Reviews in Fluorescence 2005 pp 169-198
Analysis of Crude Petroleum Oils Using Fluorescence Spectroscopy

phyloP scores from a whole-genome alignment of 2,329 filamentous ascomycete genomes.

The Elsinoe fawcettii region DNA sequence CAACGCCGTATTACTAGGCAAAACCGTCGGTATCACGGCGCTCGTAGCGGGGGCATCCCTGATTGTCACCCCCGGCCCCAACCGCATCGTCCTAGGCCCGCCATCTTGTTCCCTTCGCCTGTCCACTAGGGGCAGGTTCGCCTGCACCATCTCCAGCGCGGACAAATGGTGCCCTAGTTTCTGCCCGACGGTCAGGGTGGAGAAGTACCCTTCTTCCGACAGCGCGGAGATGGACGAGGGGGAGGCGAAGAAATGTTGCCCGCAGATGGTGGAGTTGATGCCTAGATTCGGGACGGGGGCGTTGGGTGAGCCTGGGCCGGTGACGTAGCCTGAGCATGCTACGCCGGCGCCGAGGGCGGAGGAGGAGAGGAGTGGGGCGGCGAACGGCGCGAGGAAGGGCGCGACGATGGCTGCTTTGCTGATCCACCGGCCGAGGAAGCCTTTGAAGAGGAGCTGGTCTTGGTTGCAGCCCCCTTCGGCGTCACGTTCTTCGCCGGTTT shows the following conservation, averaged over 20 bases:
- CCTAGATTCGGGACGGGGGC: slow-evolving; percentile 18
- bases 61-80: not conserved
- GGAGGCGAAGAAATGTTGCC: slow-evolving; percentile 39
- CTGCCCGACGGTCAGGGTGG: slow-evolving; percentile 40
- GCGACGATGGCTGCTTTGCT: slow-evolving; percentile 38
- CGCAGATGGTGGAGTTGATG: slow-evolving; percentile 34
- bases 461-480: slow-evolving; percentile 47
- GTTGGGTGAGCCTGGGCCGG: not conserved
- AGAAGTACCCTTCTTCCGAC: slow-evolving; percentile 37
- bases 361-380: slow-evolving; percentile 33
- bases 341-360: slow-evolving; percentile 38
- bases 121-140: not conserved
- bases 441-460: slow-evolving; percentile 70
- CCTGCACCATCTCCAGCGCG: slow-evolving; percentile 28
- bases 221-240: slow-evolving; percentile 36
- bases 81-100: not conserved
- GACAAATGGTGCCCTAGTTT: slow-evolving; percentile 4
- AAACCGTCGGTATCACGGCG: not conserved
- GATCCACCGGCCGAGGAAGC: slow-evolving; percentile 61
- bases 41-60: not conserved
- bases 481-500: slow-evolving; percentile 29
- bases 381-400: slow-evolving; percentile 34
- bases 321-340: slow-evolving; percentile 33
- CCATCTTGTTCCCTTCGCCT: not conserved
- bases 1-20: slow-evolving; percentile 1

Crude oil is defined as “a mixture of hydrocarbons that existed in the liquid phase in natural underground reservoirs and remains liquid at atmospheric pressure after passing through surface separating facilities” (joint American Petroleum Institute, American Association of Petroleum Geologists, and Society of Petroleum Engineers definition).1 Crude petroleum oils are complex mixtures of different compounds (mainly organic), which are obtained from an extensive range of different geological sources.2,3 Their physical appearance can vary from solid black tars to almost transparent liquids. In their natural state within an oilfield reservoir or entrapped within Hydrocarbon bearing Fluid Inclusions (HCFI), crude oils will also contain varying amounts of gasses (carbon dioxide, methane, etc.).4 This presents the analyst with considerable challenges when developing methods for the characterisation and analysis of crude oils.5 The non-contact, non-destructive, quantitative analysis of crude petroleum oils is a highly desirable objective for both research (e.g. study of microscopic HCFI) and industry (e.g. real-time assessment of oil production). Satisfying the needs of both macroscopic and microscopic applications is not straightforward, however, optical methods offer a convenient route to achieving these goals. Fluorescence spectroscopy is the best available optical technique, because it offers high sensitivity, good diagnostic potential, relatively simple instrumentation, and is perfectly suited to both microscopy and portable instrumentation
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